Playing by the Rules: Four-Ball Matches May 12, 2016 | FAR HILLS, N.J. By Joe Foley, USGA

Make sure you know how the Rules of Golf apply to match-play situations to assist your partner in a four-ball format. (USGA/Russell Kirk)


Four-ball is one of golf’s most popular formats. It brings teamwork to a solitary game and gives us the chance to compete without letting a blow-up hole or two ruin our round – as long as our partners can back us up! In 2012, the USGA consulted with state and regional golf associations (SRGAs) and discovered that more than 150 four-ball championships were played annually in 50 states and the District of Columbia. In turn, the USGA added the U.S. Amateur Four-Ball and U.S. Women’s Amateur Four-Ball championships to its stable of national championships, which were inaugurated in 2015 at The Olympic Club and Bandon Dunes, respectively.

Four-ball play also gives teams the chance to make tactical and strategic decisions to gain a competitive advantage. Whether you are watching the 2016 U.S. Amateur Four-Ball at Winged Foot Golf Club in Mamaroneck, N.Y., or the 2016 U.S. Women’s Amateur Four-Ball at Streamsong (Fla.) Resort; or preparing for your own four-ball match, make sure you and your partner know how the Rules of Golf can create a unique experience for players.

The following tips can be beneficial in four-ball play.

1)     Be Careful!

  • Avoid situations that you take for granted in individual play. For example, after you finish a hole in individual stroke play or match play, you are generally permitted to practice on the putting green you just finished. But if your partner has not holed out or had a stroke conceded, that would be considered practice during play of the hole, which is a breach of  Rule 7-2 (see Decision 7-2/1).
  • Know when – and how – you can help your partner. If your partner asks for help with a putt, feel free to point out a line but do not touch the putting green ( Rule 8-2b). It’s also OK to help your partner line up before he or she makes a stroke, but it’s important to take two or three big steps away from the extension of the line of play behind the ball. Otherwise, your partner will incur a penalty because you positioned yourself behind the ball during the stroke ( Rule 14-2b). Also, in stroke play, agreeing to leave your ball on the putting green to assist your partner is a violation of Rule 22-1, which would result in disqualification of your side.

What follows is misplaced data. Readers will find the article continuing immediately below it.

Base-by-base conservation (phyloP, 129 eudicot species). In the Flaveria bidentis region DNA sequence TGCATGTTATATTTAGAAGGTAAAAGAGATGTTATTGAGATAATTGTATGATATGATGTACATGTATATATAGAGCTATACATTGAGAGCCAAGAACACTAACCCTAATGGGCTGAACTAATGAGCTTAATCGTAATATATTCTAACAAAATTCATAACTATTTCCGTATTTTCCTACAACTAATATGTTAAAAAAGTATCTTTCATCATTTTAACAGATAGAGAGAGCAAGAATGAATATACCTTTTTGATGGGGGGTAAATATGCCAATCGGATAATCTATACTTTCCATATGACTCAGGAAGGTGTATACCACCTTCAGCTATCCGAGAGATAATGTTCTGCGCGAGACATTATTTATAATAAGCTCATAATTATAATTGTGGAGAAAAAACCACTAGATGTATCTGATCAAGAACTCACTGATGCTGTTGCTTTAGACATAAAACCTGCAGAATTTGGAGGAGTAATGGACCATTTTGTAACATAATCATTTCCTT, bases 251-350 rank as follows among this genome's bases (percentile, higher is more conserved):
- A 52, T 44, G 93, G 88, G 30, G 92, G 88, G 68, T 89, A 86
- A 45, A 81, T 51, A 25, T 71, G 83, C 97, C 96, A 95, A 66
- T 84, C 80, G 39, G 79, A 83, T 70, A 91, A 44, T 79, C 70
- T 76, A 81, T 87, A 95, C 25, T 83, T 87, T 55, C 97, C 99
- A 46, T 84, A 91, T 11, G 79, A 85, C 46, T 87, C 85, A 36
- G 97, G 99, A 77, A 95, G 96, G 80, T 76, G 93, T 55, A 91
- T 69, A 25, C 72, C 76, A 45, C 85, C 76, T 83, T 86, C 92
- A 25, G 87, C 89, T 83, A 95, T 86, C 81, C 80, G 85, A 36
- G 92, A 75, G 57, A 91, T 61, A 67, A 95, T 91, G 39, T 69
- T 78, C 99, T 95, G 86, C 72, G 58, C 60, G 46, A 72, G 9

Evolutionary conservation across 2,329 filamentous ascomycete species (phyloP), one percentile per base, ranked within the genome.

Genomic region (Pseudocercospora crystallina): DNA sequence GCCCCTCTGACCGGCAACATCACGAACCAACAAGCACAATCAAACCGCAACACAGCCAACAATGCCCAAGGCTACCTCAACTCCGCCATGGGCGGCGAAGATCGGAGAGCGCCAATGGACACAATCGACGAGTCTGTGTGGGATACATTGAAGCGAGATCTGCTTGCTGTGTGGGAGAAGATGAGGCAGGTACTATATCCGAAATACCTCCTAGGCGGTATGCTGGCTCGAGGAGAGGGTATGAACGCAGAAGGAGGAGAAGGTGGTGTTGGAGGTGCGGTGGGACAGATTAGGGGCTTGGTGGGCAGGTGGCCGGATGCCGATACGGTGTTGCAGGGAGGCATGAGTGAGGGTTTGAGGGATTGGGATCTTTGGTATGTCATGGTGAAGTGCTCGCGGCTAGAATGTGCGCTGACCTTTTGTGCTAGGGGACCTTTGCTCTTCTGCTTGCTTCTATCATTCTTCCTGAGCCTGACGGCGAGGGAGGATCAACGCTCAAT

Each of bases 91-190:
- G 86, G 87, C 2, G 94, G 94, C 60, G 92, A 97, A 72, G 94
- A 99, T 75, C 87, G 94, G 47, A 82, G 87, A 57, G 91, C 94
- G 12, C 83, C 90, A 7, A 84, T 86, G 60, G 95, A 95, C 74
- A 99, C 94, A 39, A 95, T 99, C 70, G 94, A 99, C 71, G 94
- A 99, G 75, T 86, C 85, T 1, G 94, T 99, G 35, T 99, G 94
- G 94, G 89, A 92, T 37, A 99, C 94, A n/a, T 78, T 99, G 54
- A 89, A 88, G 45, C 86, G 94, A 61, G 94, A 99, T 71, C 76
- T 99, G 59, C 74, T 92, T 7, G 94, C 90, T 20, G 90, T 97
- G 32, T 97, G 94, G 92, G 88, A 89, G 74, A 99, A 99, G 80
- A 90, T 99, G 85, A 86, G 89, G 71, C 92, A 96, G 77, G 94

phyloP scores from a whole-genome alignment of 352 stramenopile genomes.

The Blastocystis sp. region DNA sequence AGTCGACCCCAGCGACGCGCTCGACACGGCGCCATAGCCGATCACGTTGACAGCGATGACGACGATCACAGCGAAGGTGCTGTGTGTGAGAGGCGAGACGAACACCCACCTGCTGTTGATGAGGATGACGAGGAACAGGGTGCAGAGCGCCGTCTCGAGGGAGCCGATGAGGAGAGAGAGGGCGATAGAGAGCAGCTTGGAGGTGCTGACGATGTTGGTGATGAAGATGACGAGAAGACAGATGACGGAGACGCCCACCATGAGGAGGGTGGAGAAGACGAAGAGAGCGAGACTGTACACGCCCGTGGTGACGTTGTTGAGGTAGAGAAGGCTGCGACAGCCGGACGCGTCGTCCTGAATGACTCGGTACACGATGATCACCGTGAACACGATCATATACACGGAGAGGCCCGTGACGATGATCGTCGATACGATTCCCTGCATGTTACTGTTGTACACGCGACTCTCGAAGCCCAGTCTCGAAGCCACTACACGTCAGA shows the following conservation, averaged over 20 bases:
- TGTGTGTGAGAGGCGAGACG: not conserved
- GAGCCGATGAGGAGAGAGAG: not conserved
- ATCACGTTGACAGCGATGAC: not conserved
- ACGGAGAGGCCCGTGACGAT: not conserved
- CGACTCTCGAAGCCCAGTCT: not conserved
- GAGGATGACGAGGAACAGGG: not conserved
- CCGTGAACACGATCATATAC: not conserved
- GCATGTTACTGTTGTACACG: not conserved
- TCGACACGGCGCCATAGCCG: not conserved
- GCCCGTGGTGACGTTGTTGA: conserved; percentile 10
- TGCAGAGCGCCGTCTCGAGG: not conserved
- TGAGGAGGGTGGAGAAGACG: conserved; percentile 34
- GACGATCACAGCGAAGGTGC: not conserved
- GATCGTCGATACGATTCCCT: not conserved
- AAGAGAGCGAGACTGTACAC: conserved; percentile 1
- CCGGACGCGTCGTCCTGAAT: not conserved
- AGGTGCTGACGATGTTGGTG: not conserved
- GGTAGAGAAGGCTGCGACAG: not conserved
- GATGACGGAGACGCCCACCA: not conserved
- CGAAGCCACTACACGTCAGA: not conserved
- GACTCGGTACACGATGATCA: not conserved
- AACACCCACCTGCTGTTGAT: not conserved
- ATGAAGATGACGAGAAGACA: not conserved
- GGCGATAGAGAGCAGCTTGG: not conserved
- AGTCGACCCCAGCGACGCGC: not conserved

2)     Work With Your Partner

  • Know your roles. Four-ball play requires players to think – and act -- as teammates, especially when interacting with each other and their opponents. Who will ensure that the marker has recorded the scores properly? Who will sign the score card at the end of the round? Who will be the side’s spokesperson, who concedes putts or who questions a potentially contentious situation, such as a Rules infraction?
  • Keep an eye on your partner. You certainly are not required to check your partner’s golf bag before the round, but Rule 4 and Rule 30 can be fairly penal for any equipment violations. For example, if, on the third hole, your partner realizes he or she has carried more than 14 clubs for the first two holes, an adjustment penalty would apply to your side, not just your partner.

3)     Make the Tough Calls

  • Who’s on first? Some of the fun in four-ball play comes from thoughtfully navigating your way around the golf course with a partner by your side. The small, but important, decisions, such as who will play first ( Rule 30-3b), can ultimately determine whether you post a low score or win a hole, so it is important to keep an even keel during a match to avoid any possible infraction.  
  • What’s my line? It takes time for partners to develop the confidence and trust in each other to exchange advice, which is permitted under Rule 8-1. It also takes confidence to make some decisions that, while within the Rules, also can be interpreted as gamesmanship. For example, if a player has an 18-foot putt for birdie and tells their partner to attempt a 10-foot putt for par so he or she can get assistance from watching the putt,  Decision 2-4/6 allows the opposing team to concede the 10-footer to prevent the first player from getting the read on the putt. It could create hard feelings, but it is part of the game and could help secure a victory. 


Be sure to observe some of these nuances during the U.S. Amateur Four-Ball and U.S. Women’s Amateur Four-Ball championships later this month. If you cannot attend in person, tune in for live coverage on Fox Sports 1, beginning at 3 p.m. EDT on May 24.

Joe Foley is the manager of Rules outreach and programming with the USGA. Contact him at